Foods to Eat Every Day for Best Health

Foods to Eat Every Day for Best Health

Foods to Eat Every Day for Best Health.

One of the most common questions we get asked is "what foods should we be eating on a daily basis in order to achieve optimal health and well-being and maintain it long term?"  We often discuss many aspects of the broader diet, and there are many foods that we should incorporate into our overall diet, but we can eat most of these a few of times a week and reap their full benefits. However, some food is so important to maximizing good health that it really should to be eaten every day. Here's a look at what a core daily diet, those foods you need for proper functioning, would consist of ideally.

Again, I am not trying here to describe the ideal overall diet, just specific foods that I believe supply the body with the requisite nutrients to ensure proper daily function, health, and well-being, so are important enough to be eaten every single day.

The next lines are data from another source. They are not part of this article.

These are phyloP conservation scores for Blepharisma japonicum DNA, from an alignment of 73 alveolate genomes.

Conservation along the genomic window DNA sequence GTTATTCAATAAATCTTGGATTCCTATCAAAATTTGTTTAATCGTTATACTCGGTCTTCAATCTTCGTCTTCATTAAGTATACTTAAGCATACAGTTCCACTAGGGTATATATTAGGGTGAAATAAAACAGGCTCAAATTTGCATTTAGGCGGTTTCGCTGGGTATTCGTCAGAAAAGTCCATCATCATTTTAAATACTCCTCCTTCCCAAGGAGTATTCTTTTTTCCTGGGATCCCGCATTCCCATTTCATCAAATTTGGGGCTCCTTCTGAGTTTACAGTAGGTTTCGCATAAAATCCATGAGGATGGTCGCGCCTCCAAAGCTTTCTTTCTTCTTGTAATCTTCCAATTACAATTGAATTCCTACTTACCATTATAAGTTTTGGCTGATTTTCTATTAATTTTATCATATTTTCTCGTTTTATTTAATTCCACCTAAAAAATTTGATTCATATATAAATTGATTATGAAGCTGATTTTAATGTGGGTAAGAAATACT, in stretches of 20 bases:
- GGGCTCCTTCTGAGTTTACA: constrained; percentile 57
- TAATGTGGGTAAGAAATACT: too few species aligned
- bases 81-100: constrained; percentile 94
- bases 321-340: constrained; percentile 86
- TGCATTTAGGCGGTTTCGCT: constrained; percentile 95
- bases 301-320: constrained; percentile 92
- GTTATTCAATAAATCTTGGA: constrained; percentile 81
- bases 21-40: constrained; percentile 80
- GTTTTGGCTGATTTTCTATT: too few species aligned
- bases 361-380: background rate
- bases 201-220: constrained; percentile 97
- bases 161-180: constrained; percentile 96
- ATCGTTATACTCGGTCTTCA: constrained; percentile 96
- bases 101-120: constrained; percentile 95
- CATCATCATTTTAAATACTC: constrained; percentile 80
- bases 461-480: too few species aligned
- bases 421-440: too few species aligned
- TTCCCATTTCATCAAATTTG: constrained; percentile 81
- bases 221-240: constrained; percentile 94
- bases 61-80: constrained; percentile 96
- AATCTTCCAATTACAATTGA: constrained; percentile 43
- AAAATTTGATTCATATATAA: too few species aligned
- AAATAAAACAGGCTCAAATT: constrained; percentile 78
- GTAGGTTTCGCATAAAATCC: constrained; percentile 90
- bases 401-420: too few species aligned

Go for the Greens:

Of course any diet must fundamentally revolve around the most potent of health bearing foods, green vegetables. Not only do they contain dense nutrient value, but are low in calories and high in fiber. The best thing about green veges is that you can virtually eat unlimited quantities, so bulk up with leafy and cruciferous green vegetables. The majority of the caloric value of most greens come from plant proteins, which are rich in the critically important phytonutrients. You will find endless discussions in our blog about these specific nutrients, which are rich in key vitamins and minerals, especially folate, calcium, and even omega-3 fatty acids. Consider these green foods a direct source of wellness.

One of the recurring themes you will notice is importance of color in foods. The pigments that give rise to coloring in these foods derive from the phytochemicals called carotenoids, which are powerful antioxidants, like lutein and zeanthaxin, that are highly protective, promoting optimal cellular function, fighting off diseases and invaders to our system, free radicals which cause inflammation, removing carcinogens and killing cancer cells, and inhibiting angiogenesis (tumors need blood to proliferate.)